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Planning for Peak Oil

Oil prices recently closed at $74.29 per barrel of West Texas Intermediate crude, up 23% since the start of the year. Oil prices in 2018 have been driven higher by factors such as increased demand stemming from global economic growth and threatened supply in light of hyper-inflationary conditions in Venezuela and geopolitical concerns in Iran, notes John Eade, analyst and director of research and market strategist with Argus Research,, a leading independent Wall Street research firm.

The Argus forecast for the average price per barrel of oil in 2018 is $67, which compares to $51 in 2017, $43 in 2016, $49 in 2015, $93 in 2014 and $98 in 2013. We expect prices to rise toward $80-$85 on average in 2019. But we don’t expect prices to rise indefinitely, given the advancements of alternative energy sources such as wind, solar and hydro, as well as the expected growth of electric vehicles.

Peak oil is the forecast point in time at which the maximum level of petroleum demand is reached; after this peak, demand for oil is expected to enter terminal decline, though petroleum will still support industries such as heating, aviation and petrochemicals. The major integrated oil companies all have staffs of geologists and economists predicting the timing of peak oil. Here are their views:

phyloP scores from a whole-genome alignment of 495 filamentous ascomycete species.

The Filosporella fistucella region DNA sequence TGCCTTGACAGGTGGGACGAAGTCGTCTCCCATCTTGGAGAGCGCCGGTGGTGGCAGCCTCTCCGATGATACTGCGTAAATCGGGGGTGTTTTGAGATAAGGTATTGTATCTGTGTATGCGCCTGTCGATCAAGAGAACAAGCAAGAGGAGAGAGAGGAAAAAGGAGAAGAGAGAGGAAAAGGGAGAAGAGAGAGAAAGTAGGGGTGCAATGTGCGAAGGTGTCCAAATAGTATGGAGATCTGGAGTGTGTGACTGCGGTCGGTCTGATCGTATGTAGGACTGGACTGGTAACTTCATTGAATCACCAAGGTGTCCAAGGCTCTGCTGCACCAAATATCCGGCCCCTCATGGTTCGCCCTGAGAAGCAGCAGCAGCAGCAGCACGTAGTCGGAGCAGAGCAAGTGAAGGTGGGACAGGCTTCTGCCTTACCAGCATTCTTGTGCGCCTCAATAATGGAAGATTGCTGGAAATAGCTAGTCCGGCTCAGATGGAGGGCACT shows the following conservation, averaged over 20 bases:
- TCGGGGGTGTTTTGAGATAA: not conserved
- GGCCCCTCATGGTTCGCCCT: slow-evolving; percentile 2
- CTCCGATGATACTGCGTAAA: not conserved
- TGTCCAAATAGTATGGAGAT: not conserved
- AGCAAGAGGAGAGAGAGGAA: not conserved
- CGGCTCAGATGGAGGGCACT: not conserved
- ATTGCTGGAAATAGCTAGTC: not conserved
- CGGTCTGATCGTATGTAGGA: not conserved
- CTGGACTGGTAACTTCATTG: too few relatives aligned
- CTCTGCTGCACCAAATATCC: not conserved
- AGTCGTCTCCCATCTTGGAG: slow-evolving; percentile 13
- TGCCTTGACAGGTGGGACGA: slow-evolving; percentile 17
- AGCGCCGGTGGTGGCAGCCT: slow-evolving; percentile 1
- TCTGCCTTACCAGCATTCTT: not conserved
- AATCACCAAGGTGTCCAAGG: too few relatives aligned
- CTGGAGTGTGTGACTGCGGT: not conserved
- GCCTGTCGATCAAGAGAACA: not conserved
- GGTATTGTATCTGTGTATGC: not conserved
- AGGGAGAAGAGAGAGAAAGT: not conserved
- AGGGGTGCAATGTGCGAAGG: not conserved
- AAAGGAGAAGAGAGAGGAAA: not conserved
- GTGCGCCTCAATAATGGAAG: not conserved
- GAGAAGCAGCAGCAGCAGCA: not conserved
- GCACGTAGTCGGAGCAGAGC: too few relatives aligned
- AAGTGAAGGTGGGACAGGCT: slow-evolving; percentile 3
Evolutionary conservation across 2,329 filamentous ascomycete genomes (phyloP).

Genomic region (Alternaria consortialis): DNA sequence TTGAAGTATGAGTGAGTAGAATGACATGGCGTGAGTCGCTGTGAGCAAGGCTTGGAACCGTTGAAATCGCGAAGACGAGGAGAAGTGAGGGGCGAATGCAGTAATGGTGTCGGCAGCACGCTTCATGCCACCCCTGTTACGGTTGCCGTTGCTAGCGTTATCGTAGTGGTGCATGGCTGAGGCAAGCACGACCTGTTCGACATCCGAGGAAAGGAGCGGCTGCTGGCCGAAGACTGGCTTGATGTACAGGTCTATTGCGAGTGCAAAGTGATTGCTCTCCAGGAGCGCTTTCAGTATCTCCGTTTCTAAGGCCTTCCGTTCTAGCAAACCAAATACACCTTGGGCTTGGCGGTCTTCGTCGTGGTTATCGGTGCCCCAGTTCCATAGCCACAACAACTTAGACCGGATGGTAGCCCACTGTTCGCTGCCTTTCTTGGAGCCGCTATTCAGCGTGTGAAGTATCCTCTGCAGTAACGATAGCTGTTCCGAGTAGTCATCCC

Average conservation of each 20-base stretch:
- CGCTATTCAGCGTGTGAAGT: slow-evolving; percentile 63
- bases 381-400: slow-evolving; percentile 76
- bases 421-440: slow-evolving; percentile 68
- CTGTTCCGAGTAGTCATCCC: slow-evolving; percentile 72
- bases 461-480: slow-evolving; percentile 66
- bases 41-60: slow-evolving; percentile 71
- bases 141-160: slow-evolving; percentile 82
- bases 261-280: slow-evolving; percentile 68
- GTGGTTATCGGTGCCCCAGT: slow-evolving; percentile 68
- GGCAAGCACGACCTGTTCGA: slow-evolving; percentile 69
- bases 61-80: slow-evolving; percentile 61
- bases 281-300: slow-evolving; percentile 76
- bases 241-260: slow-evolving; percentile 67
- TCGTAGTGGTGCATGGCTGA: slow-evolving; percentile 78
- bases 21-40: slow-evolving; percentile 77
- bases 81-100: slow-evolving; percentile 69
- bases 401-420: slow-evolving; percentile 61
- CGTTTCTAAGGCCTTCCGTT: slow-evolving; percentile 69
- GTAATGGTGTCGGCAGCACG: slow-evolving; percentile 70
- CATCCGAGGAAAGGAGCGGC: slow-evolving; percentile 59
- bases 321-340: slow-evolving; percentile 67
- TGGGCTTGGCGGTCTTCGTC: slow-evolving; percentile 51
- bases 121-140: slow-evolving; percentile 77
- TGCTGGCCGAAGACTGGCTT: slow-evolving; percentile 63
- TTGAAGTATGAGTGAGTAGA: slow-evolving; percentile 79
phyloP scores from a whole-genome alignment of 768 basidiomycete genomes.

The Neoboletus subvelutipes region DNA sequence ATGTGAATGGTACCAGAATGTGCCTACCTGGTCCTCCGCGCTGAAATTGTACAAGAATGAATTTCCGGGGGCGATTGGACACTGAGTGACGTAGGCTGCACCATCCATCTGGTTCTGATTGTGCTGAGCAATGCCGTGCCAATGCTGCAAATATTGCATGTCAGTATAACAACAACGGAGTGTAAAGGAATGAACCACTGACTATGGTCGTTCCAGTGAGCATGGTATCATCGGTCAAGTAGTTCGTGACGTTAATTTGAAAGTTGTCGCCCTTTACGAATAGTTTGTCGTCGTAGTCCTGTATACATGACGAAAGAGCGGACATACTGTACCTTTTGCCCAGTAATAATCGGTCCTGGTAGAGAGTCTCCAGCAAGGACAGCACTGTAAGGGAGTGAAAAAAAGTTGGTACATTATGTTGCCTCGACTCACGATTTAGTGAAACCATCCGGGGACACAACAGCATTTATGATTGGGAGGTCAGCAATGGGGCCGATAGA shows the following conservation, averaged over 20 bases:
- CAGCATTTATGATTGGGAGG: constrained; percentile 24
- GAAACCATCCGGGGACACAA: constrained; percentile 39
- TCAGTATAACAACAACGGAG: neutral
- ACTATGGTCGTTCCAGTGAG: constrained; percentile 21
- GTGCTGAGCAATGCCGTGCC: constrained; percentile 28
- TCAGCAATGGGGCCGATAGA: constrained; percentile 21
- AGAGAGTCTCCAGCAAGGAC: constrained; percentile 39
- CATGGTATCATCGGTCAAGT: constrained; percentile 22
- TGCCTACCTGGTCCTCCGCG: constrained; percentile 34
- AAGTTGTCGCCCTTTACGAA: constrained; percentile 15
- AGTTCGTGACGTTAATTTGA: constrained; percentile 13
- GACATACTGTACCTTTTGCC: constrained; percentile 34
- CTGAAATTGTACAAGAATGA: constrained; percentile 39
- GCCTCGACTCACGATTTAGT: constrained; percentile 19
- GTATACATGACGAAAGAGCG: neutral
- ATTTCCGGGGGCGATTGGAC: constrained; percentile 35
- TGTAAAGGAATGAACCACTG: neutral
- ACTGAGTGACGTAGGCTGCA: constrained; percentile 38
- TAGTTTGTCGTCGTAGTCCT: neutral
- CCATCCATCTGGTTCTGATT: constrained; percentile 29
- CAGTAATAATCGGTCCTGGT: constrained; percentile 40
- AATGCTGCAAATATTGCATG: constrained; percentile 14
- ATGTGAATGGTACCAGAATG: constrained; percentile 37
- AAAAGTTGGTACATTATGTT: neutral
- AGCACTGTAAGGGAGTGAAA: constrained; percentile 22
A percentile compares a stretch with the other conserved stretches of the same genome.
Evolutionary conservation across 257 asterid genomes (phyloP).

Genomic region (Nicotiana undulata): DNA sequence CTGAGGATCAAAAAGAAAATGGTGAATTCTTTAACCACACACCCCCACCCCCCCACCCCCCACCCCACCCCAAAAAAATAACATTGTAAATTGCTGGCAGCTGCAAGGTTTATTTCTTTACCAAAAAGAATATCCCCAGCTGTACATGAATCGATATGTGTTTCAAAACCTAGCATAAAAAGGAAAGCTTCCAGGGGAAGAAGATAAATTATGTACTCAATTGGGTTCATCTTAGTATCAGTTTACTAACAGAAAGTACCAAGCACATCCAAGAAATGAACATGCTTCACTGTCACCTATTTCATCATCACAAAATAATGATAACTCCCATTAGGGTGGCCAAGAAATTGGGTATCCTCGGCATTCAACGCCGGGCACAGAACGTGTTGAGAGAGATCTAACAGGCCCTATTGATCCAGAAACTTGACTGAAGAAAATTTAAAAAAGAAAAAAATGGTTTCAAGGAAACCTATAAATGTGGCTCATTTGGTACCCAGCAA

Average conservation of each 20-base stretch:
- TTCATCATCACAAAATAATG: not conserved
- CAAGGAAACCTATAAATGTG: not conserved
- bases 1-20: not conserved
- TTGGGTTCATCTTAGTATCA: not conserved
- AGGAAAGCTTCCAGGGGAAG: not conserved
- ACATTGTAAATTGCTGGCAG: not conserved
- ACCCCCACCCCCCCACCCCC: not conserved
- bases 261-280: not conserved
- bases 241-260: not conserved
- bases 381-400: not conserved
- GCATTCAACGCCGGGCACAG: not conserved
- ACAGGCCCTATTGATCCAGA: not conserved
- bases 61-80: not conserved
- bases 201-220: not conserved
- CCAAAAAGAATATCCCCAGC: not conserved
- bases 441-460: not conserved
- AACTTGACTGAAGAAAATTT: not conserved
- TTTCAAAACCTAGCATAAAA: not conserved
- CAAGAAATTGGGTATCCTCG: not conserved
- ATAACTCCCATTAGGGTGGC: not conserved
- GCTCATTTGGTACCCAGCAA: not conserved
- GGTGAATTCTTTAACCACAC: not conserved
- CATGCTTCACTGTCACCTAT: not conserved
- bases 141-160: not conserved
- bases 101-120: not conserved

• BP plc (BP: BUY): BP estimates peak oil demand will occur around 2035.
  • Royal Dutch Shell (RDS.A: BUY): Royal Dutch Shell CEO Ben van Beurden has been quoted that peak oil demand could be reached in late 2020s or early 2030s.
  • ExxonMobil (XOM: BUY): XOM has indicated that oil demand may peak in 2040, if regulations aimed at limiting the impact of greenhouse gas emissions on climate are fully implemented.
  • Chevron Corp. (CVX: BUY): Recently retired Chevron CEO John Watson was quoted earlier this year as saying “there is no sign of peak demand right now.”

Independent energy consultant Wood Mackenzie in its long-term outlook sees oil consumption topping out around 2036. Norwegian energy consulting firm DNV GL has forecast that natural gas will surpass oil as the world’s largest energy source in 2026.

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